[ This article was first published in the January, 2006, issue of
Larry’s Final Cut Pro Newsletter. Click here to subscribe. ]
From time to time in this newsletter, we’ve had discussions about the life-span of CD and DVD media. At a trade show recently, I had a chance to talk to the engineers at MAM-A, one of the better CD/DVD media companies, about the life-span of burnable disks.
Here’s what I learned.
The life-span of a burnable CD or DVD is highly dependent upon the quality of the organic dye it uses. Not all organic dyes are the same. In fact, organic dyes will vary from one product line to another from the same manufacturer. (Want to know the technical name of the dye? Phthalocyanine. No, I can’t pronounce it.)
For example, MAM-A Gold label CD/DVD discs have been shown in the lab to last 6 times longer than silver label.
MAM-A estimates their Gold label CD-R’s have a life-span of 300 years and the silver CD-R’s of about 50 years. Other discs that they have tested look like they’ll fail in 2 years or less.
Due to differences in organic dyes between CDs and DVD’s, Gold label DVD’s have a lab-rated life-span of 100 years, if handled properly. MAM-A silver label CDs and DVD’s can start to degrade after 20-30 years.
Also, to improve disc longevity, store CDs and DVD’s in jewel cases, on edge, in a dark and temperature controlled space. For those of you old enough to remember, these are the same instructions we followed for storing vinyl records.
Here’s a link to NIST which discusses the best ways to archive CDs and DVD’s: http://www.itl.nist.gov/div895/carefordisc/
I’d been reading recently about a concept called “CD-ROT.” CD-ROT is caused when a bacteria attacks the aluminum backing of a replicated CD. Burned discs are generally not affected by CD-ROT.
Also, MAM-A recommends that to improve data integrity and compatibility, burn your disks more slowly. My recommendation is to burn CDs at 16x speed and DVD’s at 2x speed.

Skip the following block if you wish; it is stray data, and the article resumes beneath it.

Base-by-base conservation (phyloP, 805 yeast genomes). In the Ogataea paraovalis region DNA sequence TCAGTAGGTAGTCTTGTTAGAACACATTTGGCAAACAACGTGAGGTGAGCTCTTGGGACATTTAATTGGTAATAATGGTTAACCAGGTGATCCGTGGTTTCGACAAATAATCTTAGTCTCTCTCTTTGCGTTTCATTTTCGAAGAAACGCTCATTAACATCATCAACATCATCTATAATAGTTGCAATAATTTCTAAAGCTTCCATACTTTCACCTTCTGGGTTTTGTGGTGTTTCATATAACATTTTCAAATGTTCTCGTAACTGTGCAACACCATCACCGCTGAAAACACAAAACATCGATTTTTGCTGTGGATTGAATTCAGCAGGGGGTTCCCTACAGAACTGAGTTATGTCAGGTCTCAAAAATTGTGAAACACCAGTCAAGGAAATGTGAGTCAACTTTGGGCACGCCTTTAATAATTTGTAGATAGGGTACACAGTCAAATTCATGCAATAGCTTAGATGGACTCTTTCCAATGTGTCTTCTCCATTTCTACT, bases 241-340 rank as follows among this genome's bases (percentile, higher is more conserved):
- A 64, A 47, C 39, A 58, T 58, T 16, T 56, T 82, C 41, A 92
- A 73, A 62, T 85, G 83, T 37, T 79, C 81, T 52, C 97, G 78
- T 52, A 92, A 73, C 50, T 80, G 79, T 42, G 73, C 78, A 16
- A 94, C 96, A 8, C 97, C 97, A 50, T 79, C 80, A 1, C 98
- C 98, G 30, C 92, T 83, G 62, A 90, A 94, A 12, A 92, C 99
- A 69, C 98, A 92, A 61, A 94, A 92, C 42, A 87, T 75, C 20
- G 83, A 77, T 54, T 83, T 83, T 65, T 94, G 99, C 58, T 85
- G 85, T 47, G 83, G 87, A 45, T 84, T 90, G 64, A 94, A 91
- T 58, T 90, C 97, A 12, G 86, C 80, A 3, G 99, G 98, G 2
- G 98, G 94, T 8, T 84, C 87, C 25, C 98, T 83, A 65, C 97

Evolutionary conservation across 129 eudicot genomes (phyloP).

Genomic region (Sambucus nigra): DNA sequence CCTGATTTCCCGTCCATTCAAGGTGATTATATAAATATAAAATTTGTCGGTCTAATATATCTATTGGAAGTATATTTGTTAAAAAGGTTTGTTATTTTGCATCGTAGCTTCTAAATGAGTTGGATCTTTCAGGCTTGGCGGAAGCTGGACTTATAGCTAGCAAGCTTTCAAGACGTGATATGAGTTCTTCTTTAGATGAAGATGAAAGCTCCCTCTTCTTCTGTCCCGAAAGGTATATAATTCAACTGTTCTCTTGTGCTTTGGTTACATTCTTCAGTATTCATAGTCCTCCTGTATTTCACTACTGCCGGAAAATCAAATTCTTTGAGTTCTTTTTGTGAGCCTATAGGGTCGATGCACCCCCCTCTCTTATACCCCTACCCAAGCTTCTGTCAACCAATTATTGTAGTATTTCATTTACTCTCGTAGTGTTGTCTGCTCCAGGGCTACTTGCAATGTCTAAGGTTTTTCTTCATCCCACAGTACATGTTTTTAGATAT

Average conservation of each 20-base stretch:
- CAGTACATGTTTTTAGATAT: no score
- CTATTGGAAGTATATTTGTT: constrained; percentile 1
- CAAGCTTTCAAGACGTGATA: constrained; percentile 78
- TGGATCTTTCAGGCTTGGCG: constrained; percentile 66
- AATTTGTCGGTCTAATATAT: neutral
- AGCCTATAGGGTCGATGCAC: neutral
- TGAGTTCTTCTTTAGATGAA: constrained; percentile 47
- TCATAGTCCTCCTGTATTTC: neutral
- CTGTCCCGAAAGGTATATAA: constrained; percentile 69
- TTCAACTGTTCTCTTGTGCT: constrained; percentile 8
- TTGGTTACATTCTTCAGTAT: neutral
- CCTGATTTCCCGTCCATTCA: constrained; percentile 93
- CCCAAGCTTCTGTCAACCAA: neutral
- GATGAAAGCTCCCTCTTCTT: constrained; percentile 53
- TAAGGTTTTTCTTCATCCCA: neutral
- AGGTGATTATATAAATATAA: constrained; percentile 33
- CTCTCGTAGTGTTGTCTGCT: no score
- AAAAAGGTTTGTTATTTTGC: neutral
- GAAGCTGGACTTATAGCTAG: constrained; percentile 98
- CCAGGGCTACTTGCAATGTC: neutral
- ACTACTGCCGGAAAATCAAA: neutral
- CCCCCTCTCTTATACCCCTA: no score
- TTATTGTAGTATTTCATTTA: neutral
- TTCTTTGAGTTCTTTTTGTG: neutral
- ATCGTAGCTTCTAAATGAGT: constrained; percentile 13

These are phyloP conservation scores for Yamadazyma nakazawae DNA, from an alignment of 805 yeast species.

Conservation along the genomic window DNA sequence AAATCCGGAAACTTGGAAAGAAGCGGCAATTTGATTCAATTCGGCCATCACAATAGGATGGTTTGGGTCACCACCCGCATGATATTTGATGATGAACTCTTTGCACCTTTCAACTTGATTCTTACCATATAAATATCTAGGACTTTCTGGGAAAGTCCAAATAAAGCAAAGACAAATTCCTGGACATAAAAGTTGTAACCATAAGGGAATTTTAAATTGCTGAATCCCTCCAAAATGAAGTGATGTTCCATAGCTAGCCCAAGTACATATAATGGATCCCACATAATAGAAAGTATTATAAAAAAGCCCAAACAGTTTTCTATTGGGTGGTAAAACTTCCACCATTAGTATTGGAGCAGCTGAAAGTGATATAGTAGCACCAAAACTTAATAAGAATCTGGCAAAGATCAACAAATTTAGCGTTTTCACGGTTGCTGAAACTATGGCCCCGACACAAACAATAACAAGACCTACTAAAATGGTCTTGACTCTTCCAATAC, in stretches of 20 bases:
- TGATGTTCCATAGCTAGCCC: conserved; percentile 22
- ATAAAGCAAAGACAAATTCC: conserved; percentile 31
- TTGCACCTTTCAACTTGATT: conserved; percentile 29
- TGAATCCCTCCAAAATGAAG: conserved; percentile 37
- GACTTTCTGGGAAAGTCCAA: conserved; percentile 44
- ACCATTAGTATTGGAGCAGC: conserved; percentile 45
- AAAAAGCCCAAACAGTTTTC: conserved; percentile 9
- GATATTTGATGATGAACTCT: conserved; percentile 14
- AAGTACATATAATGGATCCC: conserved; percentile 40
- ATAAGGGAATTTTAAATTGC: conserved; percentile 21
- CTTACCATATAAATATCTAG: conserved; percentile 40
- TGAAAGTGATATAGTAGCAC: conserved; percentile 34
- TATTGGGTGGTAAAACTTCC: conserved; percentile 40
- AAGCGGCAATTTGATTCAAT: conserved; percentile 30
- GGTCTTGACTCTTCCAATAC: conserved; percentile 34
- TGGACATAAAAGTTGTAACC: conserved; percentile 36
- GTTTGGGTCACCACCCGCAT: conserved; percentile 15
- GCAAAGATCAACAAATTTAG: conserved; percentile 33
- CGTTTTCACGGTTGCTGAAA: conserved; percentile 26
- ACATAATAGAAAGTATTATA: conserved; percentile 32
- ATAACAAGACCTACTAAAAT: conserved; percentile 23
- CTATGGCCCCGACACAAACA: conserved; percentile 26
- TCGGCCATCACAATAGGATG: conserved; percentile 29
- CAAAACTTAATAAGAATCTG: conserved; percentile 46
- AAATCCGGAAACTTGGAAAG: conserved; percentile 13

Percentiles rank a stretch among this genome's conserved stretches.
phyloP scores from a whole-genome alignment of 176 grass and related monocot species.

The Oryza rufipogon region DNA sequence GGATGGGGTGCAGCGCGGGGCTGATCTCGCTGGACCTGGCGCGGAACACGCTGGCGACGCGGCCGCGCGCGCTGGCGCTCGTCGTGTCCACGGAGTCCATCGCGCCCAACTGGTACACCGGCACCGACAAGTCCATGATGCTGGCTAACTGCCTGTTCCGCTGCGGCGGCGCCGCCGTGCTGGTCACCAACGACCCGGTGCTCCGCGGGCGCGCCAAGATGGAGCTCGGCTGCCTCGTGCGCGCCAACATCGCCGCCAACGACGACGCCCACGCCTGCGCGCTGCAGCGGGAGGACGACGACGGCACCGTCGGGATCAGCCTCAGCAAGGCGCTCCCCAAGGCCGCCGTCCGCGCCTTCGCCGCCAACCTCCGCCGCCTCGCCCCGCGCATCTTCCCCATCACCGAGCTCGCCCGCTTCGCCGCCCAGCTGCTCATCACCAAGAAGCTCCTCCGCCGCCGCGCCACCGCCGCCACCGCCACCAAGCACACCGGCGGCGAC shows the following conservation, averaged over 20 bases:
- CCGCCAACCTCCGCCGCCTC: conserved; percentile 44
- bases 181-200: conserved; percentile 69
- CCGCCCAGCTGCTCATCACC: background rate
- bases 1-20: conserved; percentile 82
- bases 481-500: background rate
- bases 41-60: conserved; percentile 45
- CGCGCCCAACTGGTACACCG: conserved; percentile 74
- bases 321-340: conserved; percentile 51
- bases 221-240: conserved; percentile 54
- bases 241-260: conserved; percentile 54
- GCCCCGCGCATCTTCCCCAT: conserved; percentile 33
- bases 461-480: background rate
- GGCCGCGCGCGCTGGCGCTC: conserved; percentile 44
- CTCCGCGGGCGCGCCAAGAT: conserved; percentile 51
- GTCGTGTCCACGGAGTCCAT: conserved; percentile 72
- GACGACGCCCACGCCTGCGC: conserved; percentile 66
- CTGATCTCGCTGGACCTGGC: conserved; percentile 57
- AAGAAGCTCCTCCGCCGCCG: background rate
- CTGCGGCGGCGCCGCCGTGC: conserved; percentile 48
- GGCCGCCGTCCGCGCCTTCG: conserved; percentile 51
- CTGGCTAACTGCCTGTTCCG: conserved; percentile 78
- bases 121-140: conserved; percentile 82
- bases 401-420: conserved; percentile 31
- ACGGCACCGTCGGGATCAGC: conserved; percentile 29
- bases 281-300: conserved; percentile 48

They felt that those numbers were a bit conservative. As their engineer, Joe Weisenbach, stated: “We see excellent results burning CDs at 16x, we have not seen significant improvements in burning DVD’s at speeds less than 8X.”
As a follow-up, I sent MAM-A an email asking about the correlation between “lab-testing” and “real-world” testing. They replied: “Who knows? We’ve only been making them for 12 years.”
Bill Moede, of Green Bay, Wisconsin (which I mention because it is near where I grew up), sends in the following update:
I have also had dropouts on older miniDV tapes, 4-5 years. For that reason, if we are retaining material long term, I master to DVCAM. I have DVCAM tapes that are nearing 8 years old with no problems.
I had also been making backup masters on SVHS, I have of some of these tapes that are still quite good after 12 years.
For a few years, I was backing up to digital 8mm just using a digital 8 camera with DV input, but I was seeing some dropout on those tapes after a few years also.
Currently, we are making backup emergency copies to Maxell Broadcast quality DVD’s. Yes, I know its compressed, but better that no video at all!
Also, I do not reuse miniDV tapes more that 2 years old.
Uli Plank also adds a comment:
[Larry wrote:] I understand your frustration — dropouts are not good. However, I am DEFINITELY not a fan of archiving on hard disk.
Uli continues: Very true! But in the case of very important footage, as long as it is short enough, I’d rather consider optical media. Tape is very sensitive to dust and magnetic fields, which are nearly everywhere. DVD-RAM is a very robust long-term medium and “only” depends on the availability of a reader (which may change it’s connectors, OS-support and such). And, well, even a tape needs a compatible player 😉